|Born||January 12, 1722
Cham, Electorate of Bavaria
|Died||4 January 1794
Paris, French Republic
|Allegiance|| Electorate of Bavaria
Electorate of Hanover
Kingdom of France
Kingdom of France
|Rank||Marshal of France|
|Commands held||Armée du Rhin
Armée du Nord
|Battles/wars||Seven Years' War
French Revolutionary Wars
|Awards||Names inscribed under the Arc de Triomphe|
Nikolaus, Count Luckner (12 January 1722, Cham in der Oberpfalz – 4 January 1794, Paris) was a German in French service who rose to become a Marshal of France. (His name is spelled Nicolas in French, Nikolaus in German. His noble title, in German, would be Nikolaus Graf von Luckner, where Graf signifies his title of Count)
Luckner grew up in Cham, in eastern Bavaria and received his early education from the Jesuits in Passau. Before entering the French service, Luckner had spent time in the Bavarian, Dutch and Hanoverian armies. He fought as a commander of hussars during the Seven Years' War against the French. Luckner joined the French army in 1763 with the rank of lieutenant general. In 1784 he was made a Danish count.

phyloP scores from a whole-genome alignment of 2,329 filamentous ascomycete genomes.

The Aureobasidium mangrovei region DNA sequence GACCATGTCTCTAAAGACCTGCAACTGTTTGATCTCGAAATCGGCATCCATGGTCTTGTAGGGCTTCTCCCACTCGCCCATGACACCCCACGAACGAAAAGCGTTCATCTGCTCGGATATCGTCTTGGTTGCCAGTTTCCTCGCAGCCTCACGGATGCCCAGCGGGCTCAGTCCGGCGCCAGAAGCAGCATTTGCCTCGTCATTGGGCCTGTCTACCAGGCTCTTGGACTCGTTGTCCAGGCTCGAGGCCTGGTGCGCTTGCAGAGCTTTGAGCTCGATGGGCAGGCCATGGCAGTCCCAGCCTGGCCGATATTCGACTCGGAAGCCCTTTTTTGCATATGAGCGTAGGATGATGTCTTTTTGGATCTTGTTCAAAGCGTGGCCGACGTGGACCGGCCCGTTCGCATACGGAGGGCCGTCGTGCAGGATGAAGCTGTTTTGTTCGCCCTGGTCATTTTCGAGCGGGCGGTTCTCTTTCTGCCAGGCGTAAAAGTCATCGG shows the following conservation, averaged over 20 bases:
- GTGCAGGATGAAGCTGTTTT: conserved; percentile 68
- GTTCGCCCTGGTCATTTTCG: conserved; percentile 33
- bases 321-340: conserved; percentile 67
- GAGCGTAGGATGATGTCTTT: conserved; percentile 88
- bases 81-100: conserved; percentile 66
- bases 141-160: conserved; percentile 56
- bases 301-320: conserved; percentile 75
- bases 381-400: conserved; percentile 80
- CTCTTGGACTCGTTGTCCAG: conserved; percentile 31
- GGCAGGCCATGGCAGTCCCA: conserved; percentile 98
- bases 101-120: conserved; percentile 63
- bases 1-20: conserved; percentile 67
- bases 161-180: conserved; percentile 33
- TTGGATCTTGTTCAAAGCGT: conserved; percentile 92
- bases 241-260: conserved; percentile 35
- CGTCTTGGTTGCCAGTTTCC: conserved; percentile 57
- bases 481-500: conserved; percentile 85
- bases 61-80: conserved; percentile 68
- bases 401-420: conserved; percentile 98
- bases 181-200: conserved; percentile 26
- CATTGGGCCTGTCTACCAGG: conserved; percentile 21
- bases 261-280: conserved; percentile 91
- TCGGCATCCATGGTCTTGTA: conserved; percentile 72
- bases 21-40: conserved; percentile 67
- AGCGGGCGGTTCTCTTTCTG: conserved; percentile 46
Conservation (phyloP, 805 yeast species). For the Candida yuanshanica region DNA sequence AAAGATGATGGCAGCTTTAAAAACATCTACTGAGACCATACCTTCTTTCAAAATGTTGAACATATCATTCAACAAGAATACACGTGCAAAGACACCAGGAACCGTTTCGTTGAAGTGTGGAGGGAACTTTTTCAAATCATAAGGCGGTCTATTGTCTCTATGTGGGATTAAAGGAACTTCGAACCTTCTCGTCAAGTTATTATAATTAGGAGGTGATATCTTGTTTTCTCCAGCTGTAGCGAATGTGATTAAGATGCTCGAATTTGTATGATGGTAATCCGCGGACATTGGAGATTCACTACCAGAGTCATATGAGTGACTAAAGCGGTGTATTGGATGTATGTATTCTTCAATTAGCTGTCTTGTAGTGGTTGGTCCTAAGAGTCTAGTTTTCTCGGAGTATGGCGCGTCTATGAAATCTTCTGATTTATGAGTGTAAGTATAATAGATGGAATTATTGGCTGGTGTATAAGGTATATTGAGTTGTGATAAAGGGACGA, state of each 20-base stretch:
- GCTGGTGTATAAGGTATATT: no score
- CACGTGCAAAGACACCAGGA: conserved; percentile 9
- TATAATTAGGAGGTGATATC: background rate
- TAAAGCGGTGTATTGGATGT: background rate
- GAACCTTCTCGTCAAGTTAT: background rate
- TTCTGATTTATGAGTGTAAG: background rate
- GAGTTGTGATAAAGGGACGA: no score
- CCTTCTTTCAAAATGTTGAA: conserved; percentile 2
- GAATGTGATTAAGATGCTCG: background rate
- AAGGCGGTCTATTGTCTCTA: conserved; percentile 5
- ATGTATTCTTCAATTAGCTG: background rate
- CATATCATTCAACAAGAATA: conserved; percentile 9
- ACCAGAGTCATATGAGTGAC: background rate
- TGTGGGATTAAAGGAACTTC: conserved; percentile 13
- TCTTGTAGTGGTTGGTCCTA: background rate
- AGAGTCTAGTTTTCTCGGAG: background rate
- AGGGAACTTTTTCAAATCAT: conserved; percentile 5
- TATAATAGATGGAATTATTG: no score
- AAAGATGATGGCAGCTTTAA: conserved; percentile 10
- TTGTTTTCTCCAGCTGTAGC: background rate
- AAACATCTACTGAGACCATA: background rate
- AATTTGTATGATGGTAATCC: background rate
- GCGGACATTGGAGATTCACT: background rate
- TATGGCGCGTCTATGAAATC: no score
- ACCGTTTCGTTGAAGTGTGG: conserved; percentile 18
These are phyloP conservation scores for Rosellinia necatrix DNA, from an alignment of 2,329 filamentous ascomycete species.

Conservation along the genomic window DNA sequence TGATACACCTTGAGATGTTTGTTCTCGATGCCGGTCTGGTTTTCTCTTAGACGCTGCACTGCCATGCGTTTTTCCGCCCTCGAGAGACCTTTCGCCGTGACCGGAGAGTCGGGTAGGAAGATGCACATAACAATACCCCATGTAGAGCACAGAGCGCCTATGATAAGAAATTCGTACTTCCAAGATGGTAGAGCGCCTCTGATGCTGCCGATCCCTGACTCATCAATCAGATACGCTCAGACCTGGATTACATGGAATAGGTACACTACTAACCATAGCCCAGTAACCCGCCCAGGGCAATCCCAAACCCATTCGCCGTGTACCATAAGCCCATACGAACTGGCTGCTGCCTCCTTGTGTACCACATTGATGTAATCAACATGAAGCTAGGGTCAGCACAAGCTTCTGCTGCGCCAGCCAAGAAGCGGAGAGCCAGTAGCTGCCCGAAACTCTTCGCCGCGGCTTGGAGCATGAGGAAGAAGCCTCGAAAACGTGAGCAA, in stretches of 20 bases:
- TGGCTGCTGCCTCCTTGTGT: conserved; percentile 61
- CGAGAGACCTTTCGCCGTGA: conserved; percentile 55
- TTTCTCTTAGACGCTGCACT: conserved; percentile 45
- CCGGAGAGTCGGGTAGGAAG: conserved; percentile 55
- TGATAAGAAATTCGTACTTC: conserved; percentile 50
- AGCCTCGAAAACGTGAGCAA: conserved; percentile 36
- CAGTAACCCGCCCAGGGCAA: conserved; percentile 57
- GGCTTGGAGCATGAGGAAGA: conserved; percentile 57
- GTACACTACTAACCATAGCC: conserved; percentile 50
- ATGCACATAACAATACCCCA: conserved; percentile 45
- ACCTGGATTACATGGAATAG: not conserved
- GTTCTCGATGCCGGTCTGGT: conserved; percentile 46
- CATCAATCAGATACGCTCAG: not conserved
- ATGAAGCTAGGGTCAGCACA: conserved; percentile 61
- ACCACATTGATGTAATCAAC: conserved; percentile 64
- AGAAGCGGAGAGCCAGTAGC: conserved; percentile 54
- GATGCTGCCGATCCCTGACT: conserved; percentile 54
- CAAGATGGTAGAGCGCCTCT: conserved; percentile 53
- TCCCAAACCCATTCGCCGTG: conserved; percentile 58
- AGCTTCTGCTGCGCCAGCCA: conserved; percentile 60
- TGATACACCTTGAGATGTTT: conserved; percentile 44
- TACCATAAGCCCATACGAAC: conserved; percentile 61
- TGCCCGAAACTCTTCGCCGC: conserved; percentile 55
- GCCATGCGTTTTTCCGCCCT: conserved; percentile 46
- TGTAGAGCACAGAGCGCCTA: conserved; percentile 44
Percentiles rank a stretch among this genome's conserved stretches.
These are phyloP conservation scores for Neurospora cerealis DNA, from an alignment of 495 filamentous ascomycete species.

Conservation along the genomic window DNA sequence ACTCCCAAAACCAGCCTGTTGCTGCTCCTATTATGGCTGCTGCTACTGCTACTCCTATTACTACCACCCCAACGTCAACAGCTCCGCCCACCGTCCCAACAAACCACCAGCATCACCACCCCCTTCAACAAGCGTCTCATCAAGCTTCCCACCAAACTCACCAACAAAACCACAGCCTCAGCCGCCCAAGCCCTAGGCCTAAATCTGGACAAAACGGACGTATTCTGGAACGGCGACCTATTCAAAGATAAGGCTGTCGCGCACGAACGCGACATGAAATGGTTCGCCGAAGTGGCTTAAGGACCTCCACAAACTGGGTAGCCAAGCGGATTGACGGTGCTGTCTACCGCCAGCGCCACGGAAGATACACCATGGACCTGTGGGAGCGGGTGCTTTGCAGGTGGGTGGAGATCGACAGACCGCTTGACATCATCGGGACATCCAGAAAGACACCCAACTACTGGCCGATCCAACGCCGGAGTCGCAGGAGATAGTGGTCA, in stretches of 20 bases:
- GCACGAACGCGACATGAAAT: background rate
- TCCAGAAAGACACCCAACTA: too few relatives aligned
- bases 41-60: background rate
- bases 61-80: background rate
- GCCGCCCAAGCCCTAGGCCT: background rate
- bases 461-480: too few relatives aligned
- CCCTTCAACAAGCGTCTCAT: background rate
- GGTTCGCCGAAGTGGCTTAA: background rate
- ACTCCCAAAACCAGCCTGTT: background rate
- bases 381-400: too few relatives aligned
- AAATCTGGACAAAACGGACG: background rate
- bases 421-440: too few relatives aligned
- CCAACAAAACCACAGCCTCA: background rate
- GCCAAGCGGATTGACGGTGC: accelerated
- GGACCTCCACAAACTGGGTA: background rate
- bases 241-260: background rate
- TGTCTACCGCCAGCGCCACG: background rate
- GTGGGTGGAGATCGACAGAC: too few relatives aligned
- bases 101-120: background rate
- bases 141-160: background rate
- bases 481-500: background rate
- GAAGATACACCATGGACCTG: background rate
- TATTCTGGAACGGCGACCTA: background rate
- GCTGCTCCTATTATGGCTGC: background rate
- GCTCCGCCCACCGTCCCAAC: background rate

He supported the French Revolution, and the year 1791 saw Luckner being made a Marshal of France. In 1792, Luckner first served as commander of the Army of the Rhine, during which time Rouget de Lisle dedicated to him the Chant de Guerre pour l'Armée du Rhin (War Song of the Army of the Rhine), which was to become better known as the Marseillaise.
As commander of the Army of the North he captured the Flemish cities of Menen and Kortrijk, but then had to retreat towards Lille. After the flight of Lafayette he was made generalissimo with orders to build a Reserve Army near Châlons-sur-Marne. However, the National Convention was not satisfied with his progress and Choderlos de Laclos was ordered to support or replace him. Luckner, now over 70 years of age, then asked for dismissal and went to Paris.
He was owner of Krummbek Manor.
- Theodor Heuss: Der Marschall aus der Oberpfalz, in: Schattenbeschwörung. Randfiguren der Geschichte. Wunderlich, Stuttgart und Tübingen 1947; Neuausgabe: Klöpfer und Meyer, Tübingen 1999, ISBN 3-931402-52-5